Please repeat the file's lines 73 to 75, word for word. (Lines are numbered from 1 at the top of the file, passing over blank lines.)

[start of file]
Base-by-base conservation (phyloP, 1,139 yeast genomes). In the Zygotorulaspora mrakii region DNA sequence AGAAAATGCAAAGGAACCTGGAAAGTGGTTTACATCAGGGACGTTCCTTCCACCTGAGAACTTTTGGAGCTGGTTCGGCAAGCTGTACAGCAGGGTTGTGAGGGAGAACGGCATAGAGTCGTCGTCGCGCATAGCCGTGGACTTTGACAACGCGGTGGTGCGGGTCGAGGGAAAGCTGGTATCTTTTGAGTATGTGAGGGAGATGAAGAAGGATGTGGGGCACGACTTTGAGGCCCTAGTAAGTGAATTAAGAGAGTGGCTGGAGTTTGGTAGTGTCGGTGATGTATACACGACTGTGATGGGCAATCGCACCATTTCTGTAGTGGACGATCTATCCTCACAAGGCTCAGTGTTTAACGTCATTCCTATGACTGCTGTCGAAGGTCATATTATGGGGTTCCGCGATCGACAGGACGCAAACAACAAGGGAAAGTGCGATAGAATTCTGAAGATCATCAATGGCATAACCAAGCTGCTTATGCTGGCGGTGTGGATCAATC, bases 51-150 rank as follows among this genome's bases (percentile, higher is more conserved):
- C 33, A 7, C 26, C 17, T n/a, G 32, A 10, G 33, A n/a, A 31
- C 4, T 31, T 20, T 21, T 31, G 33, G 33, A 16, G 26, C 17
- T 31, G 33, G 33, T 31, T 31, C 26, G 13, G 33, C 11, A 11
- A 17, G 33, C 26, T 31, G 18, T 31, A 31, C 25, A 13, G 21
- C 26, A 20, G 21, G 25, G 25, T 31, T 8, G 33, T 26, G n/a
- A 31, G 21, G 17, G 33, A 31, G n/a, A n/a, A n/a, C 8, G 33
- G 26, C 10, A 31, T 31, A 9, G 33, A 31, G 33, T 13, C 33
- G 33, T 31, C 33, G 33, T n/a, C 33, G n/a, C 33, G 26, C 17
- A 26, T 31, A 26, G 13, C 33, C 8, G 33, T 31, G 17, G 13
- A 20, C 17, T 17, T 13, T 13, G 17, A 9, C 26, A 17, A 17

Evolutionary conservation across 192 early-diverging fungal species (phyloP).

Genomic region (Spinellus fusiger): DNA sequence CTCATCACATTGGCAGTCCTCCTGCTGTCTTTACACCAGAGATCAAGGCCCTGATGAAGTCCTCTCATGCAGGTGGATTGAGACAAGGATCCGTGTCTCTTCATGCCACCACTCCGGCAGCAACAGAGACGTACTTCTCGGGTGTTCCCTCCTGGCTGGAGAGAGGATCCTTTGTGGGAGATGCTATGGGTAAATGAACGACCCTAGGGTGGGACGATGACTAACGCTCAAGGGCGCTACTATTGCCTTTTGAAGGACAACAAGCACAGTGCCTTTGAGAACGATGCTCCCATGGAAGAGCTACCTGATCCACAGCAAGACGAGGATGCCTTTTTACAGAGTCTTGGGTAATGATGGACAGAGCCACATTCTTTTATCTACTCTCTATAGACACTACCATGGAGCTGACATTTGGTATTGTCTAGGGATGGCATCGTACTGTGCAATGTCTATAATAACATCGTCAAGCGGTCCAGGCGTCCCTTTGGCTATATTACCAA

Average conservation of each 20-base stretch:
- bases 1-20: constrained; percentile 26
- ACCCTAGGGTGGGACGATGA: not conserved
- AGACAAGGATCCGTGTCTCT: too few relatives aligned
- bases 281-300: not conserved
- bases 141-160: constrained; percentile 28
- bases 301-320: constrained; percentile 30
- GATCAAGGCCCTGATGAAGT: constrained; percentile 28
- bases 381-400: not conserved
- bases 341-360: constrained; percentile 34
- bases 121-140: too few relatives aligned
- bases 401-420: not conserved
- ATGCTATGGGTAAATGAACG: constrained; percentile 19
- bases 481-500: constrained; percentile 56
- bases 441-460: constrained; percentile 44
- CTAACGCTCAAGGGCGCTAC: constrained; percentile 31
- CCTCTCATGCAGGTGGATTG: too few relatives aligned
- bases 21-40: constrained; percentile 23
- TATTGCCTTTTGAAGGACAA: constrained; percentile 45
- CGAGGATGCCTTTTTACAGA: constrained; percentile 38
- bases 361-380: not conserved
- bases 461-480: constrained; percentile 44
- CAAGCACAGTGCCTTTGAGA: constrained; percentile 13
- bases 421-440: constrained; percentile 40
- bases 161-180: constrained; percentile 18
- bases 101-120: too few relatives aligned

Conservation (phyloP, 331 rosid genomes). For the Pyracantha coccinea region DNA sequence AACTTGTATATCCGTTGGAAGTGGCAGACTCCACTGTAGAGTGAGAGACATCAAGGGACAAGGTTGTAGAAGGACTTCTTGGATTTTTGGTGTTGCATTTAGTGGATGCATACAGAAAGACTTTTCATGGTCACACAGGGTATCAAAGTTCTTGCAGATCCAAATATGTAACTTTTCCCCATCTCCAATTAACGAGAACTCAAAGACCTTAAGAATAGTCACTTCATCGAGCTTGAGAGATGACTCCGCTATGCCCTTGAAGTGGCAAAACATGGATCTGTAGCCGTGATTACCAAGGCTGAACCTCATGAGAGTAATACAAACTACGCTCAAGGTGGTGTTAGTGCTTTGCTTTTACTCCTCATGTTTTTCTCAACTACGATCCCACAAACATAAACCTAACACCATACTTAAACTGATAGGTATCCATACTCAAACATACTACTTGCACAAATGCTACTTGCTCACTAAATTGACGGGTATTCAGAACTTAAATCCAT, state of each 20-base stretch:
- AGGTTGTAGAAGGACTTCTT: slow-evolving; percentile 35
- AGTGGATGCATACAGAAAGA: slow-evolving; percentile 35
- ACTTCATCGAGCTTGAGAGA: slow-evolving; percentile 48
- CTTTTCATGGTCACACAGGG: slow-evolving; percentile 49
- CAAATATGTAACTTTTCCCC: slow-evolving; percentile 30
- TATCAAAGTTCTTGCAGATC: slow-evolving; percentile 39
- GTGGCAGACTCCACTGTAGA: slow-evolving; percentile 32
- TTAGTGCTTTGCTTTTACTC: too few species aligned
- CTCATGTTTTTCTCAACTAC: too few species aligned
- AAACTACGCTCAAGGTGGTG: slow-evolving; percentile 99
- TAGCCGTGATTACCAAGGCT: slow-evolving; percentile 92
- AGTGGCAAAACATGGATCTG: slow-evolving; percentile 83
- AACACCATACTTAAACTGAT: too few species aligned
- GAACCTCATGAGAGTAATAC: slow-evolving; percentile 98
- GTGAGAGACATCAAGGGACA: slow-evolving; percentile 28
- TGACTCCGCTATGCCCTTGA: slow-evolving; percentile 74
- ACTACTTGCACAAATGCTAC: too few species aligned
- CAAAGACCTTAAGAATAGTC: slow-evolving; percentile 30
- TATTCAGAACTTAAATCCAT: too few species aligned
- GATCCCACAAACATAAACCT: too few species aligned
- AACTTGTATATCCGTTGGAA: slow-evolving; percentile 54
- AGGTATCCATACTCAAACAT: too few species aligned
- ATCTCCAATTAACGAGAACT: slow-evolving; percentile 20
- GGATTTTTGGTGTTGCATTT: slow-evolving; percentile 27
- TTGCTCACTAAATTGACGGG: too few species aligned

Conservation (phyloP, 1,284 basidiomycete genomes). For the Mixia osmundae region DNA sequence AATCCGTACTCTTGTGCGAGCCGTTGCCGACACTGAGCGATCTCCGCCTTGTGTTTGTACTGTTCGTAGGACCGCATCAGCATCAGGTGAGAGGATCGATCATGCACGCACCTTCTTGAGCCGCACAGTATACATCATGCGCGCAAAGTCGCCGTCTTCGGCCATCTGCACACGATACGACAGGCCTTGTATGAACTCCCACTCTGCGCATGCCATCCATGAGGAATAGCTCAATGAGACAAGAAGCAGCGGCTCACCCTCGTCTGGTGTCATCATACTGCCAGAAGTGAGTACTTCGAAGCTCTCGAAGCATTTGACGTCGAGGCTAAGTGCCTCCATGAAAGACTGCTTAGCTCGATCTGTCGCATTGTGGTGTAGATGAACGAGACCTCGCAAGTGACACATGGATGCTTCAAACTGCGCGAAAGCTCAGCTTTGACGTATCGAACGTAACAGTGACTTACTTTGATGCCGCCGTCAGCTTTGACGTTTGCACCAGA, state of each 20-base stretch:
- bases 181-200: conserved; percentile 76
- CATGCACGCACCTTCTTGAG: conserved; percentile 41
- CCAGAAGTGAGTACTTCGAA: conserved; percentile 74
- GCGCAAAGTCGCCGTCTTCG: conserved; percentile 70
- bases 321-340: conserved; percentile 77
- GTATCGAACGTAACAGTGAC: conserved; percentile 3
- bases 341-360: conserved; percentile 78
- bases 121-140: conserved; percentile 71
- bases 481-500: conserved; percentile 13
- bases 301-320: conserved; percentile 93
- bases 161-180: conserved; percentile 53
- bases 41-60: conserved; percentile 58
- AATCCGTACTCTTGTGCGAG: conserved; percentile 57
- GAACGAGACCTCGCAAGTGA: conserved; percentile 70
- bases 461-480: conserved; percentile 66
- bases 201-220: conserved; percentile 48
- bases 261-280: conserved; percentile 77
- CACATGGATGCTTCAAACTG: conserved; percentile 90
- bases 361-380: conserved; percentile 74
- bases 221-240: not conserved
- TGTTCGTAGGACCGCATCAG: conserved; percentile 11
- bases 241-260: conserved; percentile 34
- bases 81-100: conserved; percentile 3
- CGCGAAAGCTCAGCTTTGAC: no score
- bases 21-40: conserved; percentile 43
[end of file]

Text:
- bases 341-360: conserved; percentile 78
- bases 121-140: conserved; percentile 71
- bases 481-500: conserved; percentile 13